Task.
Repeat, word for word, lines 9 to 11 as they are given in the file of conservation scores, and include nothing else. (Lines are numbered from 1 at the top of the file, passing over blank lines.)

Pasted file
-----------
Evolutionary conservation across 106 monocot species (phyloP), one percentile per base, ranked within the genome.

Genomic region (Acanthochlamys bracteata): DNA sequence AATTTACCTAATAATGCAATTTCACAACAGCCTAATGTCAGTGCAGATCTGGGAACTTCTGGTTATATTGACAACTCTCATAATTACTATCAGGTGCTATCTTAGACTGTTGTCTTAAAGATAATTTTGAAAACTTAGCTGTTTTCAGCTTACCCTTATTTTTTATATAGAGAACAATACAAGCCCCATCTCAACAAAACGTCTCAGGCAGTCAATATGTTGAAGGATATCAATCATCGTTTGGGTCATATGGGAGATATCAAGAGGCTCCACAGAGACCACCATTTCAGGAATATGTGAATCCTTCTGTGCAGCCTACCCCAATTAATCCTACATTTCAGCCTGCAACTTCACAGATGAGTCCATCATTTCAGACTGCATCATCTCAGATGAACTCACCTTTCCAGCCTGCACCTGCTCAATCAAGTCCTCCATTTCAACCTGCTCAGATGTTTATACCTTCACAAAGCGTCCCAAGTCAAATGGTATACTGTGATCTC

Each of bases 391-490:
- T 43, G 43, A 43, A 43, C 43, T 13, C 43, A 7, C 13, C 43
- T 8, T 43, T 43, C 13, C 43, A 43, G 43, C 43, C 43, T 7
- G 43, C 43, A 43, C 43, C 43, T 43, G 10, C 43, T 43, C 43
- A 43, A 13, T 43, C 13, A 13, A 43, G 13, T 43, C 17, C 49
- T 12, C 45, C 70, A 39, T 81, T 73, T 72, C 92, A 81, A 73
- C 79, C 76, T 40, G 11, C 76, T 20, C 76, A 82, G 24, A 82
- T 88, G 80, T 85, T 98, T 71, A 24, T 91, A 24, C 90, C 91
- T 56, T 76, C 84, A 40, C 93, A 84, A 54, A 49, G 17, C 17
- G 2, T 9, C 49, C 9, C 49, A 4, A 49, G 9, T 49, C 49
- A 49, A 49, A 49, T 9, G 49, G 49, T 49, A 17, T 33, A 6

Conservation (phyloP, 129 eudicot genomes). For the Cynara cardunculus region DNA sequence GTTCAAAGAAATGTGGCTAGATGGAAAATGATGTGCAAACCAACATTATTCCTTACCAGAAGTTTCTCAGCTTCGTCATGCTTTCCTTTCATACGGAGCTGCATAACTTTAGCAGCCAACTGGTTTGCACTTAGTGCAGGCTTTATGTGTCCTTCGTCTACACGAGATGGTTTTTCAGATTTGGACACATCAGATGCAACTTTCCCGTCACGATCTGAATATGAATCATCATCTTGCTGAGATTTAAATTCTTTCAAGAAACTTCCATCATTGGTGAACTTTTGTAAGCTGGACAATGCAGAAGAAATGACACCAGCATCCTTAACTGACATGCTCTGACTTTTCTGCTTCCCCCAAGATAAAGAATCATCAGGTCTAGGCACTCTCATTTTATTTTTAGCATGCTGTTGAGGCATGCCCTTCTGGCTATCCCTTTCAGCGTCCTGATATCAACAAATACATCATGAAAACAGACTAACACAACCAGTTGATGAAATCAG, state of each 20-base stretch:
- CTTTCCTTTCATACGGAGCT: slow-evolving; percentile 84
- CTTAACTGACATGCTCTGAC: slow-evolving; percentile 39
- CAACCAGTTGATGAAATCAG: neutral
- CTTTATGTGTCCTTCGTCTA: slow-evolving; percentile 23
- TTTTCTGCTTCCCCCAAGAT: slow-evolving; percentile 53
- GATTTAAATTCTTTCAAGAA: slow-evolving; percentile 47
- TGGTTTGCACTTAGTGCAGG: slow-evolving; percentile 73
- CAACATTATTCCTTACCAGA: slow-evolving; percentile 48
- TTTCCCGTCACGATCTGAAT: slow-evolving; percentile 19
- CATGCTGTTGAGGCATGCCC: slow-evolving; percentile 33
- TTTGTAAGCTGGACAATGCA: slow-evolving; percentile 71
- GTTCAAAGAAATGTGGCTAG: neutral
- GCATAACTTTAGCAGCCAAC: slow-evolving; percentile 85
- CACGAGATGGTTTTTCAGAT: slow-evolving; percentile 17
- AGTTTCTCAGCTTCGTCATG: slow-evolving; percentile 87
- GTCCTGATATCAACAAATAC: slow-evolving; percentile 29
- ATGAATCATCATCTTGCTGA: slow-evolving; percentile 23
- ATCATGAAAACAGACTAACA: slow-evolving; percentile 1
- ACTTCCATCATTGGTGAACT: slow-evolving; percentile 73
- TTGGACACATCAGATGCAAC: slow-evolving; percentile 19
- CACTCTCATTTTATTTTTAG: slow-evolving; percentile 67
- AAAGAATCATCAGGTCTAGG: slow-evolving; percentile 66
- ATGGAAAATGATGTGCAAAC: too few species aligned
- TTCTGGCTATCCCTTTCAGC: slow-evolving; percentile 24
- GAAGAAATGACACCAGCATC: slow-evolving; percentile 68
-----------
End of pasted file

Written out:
- C 79, C 76, T 40, G 11, C 76, T 20, C 76, A 82, G 24, A 82
- T 88, G 80, T 85, T 98, T 71, A 24, T 91, A 24, C 90, C 91
- T 56, T 76, C 84, A 40, C 93, A 84, A 54, A 49, G 17, C 17